Usually this space is devoted to homes you can buy. There are a lot of nice things about buying a home, but the process is very constrained, requires a lot of money and commitment, the interesting ones tend to be pretty expensive and often very finicky, and you only do it a handful of times at most, unless you’re Ken Griffin.
Which from a certain perspective is kind of boring. Even if you buy a Frank Lloyd Wright house, those are the Frank Lloyd Wright walls you’re going to be looking at for the next few decades (and you better not go changing them). Fortunately, you can rent some pretty great places from the likes of Bruce Goff, Earl Young, FLW himself, or even this Walter Netsch cabin that didn’t make the cut below. (Prices and availability may vary.)
Bruce Goff isn’t exactly an unknown, but he’s terribly underrated in the annals of great Chicago architects. He obviously had tremendous command of the midcentury modern style, as you can see from the interiors of this house, but as you can see from the exterior, he was adventurous, experimental, and just… fun. This is even conservative by Goff standards—check out the Sam and Ruth Sickle Ford House in Aurora, the 1948(!) Bachman House in Chicago, the Donald Pollock House in Oklahoma City, or his castle downstate. But what is there to do in Bartlesville? For starters, you can also stay in Frank Lloyd Wright’s Price Tower, where Goff housed his studio from 1956 to 1963, and drive around to see Goff’s many Oklahoma houses.
Earl Young is another fun, undersung Midwestern architect… although he technically wasn’t an architect. The northern Michigan native went to the University of Michigan for architecture school, decided he didn’t like what he was being taught, and set out on his own in his hometown of Charlevoix. Without technical training, Young worked “entirely out of his own head as he went along,” assembling stones and boulders like Lincoln Logs. Young’s stonework is the highlight of this house, the last he lived in, but other details like a woven ceiling mark his singular style. While in Charlevoix, be sure to grab dinner at the Young-designed Stafford’s Weathervane, which features a glacial boulder fireplace with a nine-ton keystone and a meteorite. Don’t like this Young house? Others of his design are for rent in Charlevoix.
Samuel and Dorothy Eppstein were employees of the Upjohn Company in Kalamazoo, who got together with some pals at the company to design a subdivision, as pals do, and hired Frank Lloyd Wright to do it. The result was The Acres, a community on the National Register of Historic Places which features four Wright houses, including the Eppstein’s, which has been recently restored. It was a nontrivial task: the concrete-like blocks are actually textile, which required a special UV coating specific to Wright’s Usonian textile blocks.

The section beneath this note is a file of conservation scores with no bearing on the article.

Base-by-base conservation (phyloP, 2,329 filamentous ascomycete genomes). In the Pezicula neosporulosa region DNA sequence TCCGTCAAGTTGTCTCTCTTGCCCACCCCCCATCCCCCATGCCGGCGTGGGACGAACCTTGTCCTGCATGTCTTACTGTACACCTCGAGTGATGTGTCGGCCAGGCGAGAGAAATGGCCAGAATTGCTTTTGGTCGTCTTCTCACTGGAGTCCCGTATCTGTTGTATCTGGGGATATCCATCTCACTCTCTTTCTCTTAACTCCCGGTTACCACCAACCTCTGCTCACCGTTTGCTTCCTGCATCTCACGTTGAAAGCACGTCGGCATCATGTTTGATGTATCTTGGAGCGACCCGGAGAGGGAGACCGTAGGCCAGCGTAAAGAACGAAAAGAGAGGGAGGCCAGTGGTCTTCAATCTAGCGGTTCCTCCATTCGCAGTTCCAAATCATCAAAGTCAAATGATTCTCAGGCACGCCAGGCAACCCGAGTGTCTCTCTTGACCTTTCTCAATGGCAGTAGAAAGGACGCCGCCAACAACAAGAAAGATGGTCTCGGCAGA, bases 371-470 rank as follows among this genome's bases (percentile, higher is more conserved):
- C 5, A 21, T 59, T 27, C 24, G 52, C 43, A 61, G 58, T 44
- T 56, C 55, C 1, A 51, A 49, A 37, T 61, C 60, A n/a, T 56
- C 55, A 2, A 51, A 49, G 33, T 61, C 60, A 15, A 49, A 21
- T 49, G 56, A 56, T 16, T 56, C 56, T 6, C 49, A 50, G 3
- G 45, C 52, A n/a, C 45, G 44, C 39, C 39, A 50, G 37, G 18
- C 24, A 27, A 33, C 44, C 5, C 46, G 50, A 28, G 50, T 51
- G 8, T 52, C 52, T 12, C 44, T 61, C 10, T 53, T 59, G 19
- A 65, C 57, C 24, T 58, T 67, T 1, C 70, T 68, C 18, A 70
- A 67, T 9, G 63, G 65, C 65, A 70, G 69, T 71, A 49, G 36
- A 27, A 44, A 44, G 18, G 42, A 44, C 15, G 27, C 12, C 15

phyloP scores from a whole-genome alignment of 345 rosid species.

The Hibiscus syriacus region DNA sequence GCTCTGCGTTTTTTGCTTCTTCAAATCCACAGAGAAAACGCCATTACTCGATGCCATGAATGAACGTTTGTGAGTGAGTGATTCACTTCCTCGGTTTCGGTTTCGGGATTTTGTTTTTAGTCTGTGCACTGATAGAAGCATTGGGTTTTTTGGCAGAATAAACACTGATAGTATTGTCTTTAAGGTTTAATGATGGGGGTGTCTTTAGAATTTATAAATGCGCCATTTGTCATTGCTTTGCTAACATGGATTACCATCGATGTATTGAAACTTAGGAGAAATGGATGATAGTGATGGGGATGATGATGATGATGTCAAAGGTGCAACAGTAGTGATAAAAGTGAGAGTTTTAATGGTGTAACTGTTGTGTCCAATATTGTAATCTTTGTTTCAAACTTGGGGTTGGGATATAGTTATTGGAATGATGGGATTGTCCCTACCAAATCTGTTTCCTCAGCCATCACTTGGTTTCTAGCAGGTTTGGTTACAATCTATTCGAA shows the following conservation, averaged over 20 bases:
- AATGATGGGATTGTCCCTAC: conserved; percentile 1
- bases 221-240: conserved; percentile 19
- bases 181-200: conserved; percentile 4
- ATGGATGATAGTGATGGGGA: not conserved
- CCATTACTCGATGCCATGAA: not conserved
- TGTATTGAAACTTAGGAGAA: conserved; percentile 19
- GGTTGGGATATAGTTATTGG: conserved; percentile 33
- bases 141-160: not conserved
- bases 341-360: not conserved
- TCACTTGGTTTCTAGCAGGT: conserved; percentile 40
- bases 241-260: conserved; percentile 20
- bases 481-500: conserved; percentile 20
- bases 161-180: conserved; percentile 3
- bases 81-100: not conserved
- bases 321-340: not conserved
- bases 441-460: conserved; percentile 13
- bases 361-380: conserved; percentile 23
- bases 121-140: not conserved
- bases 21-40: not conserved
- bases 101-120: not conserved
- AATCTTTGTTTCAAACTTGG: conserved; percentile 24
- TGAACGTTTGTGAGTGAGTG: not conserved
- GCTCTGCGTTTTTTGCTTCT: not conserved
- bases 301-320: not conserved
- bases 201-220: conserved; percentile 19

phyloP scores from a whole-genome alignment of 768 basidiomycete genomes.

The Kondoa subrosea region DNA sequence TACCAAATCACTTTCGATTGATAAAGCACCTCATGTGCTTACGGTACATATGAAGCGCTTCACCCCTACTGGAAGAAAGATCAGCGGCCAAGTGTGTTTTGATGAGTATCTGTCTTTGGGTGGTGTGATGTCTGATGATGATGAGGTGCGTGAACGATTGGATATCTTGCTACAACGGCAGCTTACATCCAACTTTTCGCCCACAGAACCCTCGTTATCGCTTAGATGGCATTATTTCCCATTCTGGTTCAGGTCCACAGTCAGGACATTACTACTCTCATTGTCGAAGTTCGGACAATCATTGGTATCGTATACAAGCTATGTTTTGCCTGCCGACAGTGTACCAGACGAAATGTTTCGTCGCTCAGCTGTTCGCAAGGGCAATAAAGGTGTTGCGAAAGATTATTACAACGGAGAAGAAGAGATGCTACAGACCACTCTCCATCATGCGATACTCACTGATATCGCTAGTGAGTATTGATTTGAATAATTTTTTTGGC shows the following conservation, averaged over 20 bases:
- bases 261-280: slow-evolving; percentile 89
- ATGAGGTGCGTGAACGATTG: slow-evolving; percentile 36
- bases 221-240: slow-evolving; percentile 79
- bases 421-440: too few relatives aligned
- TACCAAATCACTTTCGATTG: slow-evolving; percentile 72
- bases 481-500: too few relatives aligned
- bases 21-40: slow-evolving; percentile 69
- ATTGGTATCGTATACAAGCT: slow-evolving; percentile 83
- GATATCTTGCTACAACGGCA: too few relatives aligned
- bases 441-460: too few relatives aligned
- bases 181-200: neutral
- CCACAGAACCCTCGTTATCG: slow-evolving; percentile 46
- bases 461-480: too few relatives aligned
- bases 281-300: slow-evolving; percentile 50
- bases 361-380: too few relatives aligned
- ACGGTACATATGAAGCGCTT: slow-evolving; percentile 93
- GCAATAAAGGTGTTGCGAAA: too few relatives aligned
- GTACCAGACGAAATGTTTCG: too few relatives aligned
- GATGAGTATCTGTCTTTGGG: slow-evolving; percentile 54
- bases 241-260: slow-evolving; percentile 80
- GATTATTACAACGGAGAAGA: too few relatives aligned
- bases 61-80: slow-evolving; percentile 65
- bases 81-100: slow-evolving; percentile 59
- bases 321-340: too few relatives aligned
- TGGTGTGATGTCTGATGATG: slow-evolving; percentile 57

For a Frank Lloyd Wright staycation, you can opt for the Emil Bach House in Rogers Park. Or do both, and compare and contrast: the Bach House is an earlier work, and much more urban. As the Chicago Architecture Center points out, it’s compact, cubic, and massed to fit its small city lot, instead of low and long like as is typically associated with the Prairie Style. The result is a different, more intimate relationship to its surroundings, while retaining the light and openness Wright’s work is known for.
John Randal McDonald, as a Wisconsinite designing horizontal, open modernist houses in the Racine and Milwaukee areas, called himself “the poor man’s Frank Lloyd Wright.” But as the Wisconsin Historical Society describes him, perhaps the truth is that he actually managed to “accomplished what Wright said he was doing–designing residences for the middle class.” It definitely seemed to work, as this wonderfully ’50s Milwaukee house—part Prairie, part Miesian box—was on the market for $116,000 in 2017. Not that he couldn’t get fancy, as with his Turner Residence in Quincy, Florida, an ability that got him commissions from Perry Como and James Garner. This suburban Milwaukee home is solidly in his middle-class aesthetic, and reasonably priced to match.
Correction: This article previously included photos of Frank Lloyd Wright’s Schwartz House, mislabeled as pictures of his Eppstein House. The Schwartz House is located in Two Rivers, Wisconsin, is also available for rent, and is also extremely attractive.